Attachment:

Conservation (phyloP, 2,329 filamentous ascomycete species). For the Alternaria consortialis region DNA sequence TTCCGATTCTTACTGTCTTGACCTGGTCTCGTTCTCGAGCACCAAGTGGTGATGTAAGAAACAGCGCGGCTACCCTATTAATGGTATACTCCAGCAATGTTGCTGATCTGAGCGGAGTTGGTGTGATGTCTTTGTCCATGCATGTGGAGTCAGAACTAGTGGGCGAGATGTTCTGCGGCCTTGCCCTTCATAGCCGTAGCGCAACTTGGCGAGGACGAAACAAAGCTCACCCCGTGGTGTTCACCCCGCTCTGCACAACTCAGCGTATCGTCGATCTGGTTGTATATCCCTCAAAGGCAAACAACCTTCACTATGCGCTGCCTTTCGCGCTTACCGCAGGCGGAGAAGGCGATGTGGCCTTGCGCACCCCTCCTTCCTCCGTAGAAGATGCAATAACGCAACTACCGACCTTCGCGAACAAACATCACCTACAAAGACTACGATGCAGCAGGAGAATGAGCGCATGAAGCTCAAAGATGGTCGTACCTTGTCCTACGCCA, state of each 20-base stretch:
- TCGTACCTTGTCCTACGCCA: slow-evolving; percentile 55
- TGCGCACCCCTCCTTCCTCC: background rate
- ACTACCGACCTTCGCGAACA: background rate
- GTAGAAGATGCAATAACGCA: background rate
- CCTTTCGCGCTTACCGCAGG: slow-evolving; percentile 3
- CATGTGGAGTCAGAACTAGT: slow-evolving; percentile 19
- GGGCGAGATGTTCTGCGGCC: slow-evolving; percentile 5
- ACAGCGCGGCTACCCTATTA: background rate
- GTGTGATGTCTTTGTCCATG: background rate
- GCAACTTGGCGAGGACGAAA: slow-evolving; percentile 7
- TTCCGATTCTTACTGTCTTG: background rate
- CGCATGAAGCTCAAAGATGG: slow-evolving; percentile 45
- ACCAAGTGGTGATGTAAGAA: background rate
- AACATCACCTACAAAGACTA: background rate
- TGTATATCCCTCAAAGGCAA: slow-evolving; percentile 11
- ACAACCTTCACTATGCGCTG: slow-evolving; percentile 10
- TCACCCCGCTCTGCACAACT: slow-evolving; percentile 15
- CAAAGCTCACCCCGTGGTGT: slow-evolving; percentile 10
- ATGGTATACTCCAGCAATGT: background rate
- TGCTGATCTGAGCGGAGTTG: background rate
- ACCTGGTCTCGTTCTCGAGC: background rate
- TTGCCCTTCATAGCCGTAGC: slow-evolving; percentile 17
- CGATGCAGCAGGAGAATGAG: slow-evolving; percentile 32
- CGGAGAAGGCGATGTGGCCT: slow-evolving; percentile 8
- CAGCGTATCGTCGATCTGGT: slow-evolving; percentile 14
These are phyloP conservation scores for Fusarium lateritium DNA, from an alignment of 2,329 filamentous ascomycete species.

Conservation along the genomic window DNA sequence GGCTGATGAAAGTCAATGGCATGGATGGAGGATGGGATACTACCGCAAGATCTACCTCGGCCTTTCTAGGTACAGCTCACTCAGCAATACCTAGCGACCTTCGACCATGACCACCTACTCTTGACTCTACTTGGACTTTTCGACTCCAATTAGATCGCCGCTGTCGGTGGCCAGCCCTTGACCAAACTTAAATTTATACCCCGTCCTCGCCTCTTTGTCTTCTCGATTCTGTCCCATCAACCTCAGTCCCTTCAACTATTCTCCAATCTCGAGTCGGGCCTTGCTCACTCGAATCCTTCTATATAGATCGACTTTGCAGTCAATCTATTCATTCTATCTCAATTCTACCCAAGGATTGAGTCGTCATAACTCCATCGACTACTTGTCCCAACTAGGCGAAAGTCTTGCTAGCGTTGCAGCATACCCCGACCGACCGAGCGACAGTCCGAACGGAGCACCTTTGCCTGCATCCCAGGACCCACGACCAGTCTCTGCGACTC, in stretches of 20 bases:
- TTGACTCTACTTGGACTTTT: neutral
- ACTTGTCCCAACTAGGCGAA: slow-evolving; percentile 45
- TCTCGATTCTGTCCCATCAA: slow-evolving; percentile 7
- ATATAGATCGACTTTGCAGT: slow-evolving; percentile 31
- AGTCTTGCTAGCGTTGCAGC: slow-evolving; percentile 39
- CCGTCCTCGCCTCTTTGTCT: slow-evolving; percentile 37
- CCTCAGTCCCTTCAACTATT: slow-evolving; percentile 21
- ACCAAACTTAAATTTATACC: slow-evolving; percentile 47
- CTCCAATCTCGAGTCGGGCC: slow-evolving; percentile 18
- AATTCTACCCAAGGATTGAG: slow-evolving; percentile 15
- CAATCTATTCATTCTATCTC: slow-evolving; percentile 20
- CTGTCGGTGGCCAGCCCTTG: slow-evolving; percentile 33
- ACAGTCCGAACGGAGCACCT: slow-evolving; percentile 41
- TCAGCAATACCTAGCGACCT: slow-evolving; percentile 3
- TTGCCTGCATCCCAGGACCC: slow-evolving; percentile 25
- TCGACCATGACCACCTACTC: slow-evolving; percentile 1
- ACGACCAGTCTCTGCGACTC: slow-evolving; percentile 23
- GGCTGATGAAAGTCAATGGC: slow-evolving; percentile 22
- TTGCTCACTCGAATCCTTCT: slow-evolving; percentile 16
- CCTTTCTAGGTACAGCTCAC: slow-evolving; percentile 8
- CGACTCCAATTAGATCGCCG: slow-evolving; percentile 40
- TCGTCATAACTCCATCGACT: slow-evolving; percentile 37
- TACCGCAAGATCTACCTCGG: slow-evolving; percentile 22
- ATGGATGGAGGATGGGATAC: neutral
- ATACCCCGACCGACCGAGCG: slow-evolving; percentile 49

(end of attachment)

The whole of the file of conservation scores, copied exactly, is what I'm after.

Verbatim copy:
Conservation (phyloP, 2,329 filamentous ascomycete species). For the Alternaria consortialis region DNA sequence TTCCGATTCTTACTGTCTTGACCTGGTCTCGTTCTCGAGCACCAAGTGGTGATGTAAGAAACAGCGCGGCTACCCTATTAATGGTATACTCCAGCAATGTTGCTGATCTGAGCGGAGTTGGTGTGATGTCTTTGTCCATGCATGTGGAGTCAGAACTAGTGGGCGAGATGTTCTGCGGCCTTGCCCTTCATAGCCGTAGCGCAACTTGGCGAGGACGAAACAAAGCTCACCCCGTGGTGTTCACCCCGCTCTGCACAACTCAGCGTATCGTCGATCTGGTTGTATATCCCTCAAAGGCAAACAACCTTCACTATGCGCTGCCTTTCGCGCTTACCGCAGGCGGAGAAGGCGATGTGGCCTTGCGCACCCCTCCTTCCTCCGTAGAAGATGCAATAACGCAACTACCGACCTTCGCGAACAAACATCACCTACAAAGACTACGATGCAGCAGGAGAATGAGCGCATGAAGCTCAAAGATGGTCGTACCTTGTCCTACGCCA, state of each 20-base stretch:
- TCGTACCTTGTCCTACGCCA: slow-evolving; percentile 55
- TGCGCACCCCTCCTTCCTCC: background rate
- ACTACCGACCTTCGCGAACA: background rate
- GTAGAAGATGCAATAACGCA: background rate
- CCTTTCGCGCTTACCGCAGG: slow-evolving; percentile 3
- CATGTGGAGTCAGAACTAGT: slow-evolving; percentile 19
- GGGCGAGATGTTCTGCGGCC: slow-evolving; percentile 5
- ACAGCGCGGCTACCCTATTA: background rate
- GTGTGATGTCTTTGTCCATG: background rate
- GCAACTTGGCGAGGACGAAA: slow-evolving; percentile 7
- TTCCGATTCTTACTGTCTTG: background rate
- CGCATGAAGCTCAAAGATGG: slow-evolving; percentile 45
- ACCAAGTGGTGATGTAAGAA: background rate
- AACATCACCTACAAAGACTA: background rate
- TGTATATCCCTCAAAGGCAA: slow-evolving; percentile 11
- ACAACCTTCACTATGCGCTG: slow-evolving; percentile 10
- TCACCCCGCTCTGCACAACT: slow-evolving; percentile 15
- CAAAGCTCACCCCGTGGTGT: slow-evolving; percentile 10
- ATGGTATACTCCAGCAATGT: background rate
- TGCTGATCTGAGCGGAGTTG: background rate
- ACCTGGTCTCGTTCTCGAGC: background rate
- TTGCCCTTCATAGCCGTAGC: slow-evolving; percentile 17
- CGATGCAGCAGGAGAATGAG: slow-evolving; percentile 32
- CGGAGAAGGCGATGTGGCCT: slow-evolving; percentile 8
- CAGCGTATCGTCGATCTGGT: slow-evolving; percentile 14
These are phyloP conservation scores for Fusarium lateritium DNA, from an alignment of 2,329 filamentous ascomycete species.

Conservation along the genomic window DNA sequence GGCTGATGAAAGTCAATGGCATGGATGGAGGATGGGATACTACCGCAAGATCTACCTCGGCCTTTCTAGGTACAGCTCACTCAGCAATACCTAGCGACCTTCGACCATGACCACCTACTCTTGACTCTACTTGGACTTTTCGACTCCAATTAGATCGCCGCTGTCGGTGGCCAGCCCTTGACCAAACTTAAATTTATACCCCGTCCTCGCCTCTTTGTCTTCTCGATTCTGTCCCATCAACCTCAGTCCCTTCAACTATTCTCCAATCTCGAGTCGGGCCTTGCTCACTCGAATCCTTCTATATAGATCGACTTTGCAGTCAATCTATTCATTCTATCTCAATTCTACCCAAGGATTGAGTCGTCATAACTCCATCGACTACTTGTCCCAACTAGGCGAAAGTCTTGCTAGCGTTGCAGCATACCCCGACCGACCGAGCGACAGTCCGAACGGAGCACCTTTGCCTGCATCCCAGGACCCACGACCAGTCTCTGCGACTC, in stretches of 20 bases:
- TTGACTCTACTTGGACTTTT: neutral
- ACTTGTCCCAACTAGGCGAA: slow-evolving; percentile 45
- TCTCGATTCTGTCCCATCAA: slow-evolving; percentile 7
- ATATAGATCGACTTTGCAGT: slow-evolving; percentile 31
- AGTCTTGCTAGCGTTGCAGC: slow-evolving; percentile 39
- CCGTCCTCGCCTCTTTGTCT: slow-evolving; percentile 37
- CCTCAGTCCCTTCAACTATT: slow-evolving; percentile 21
- ACCAAACTTAAATTTATACC: slow-evolving; percentile 47
- CTCCAATCTCGAGTCGGGCC: slow-evolving; percentile 18
- AATTCTACCCAAGGATTGAG: slow-evolving; percentile 15
- CAATCTATTCATTCTATCTC: slow-evolving; percentile 20
- CTGTCGGTGGCCAGCCCTTG: slow-evolving; percentile 33
- ACAGTCCGAACGGAGCACCT: slow-evolving; percentile 41
- TCAGCAATACCTAGCGACCT: slow-evolving; percentile 3
- TTGCCTGCATCCCAGGACCC: slow-evolving; percentile 25
- TCGACCATGACCACCTACTC: slow-evolving; percentile 1
- ACGACCAGTCTCTGCGACTC: slow-evolving; percentile 23
- GGCTGATGAAAGTCAATGGC: slow-evolving; percentile 22
- TTGCTCACTCGAATCCTTCT: slow-evolving; percentile 16
- CCTTTCTAGGTACAGCTCAC: slow-evolving; percentile 8
- CGACTCCAATTAGATCGCCG: slow-evolving; percentile 40
- TCGTCATAACTCCATCGACT: slow-evolving; percentile 37
- TACCGCAAGATCTACCTCGG: slow-evolving; percentile 22
- ATGGATGGAGGATGGGATAC: neutral
- ATACCCCGACCGACCGAGCG: slow-evolving; percentile 49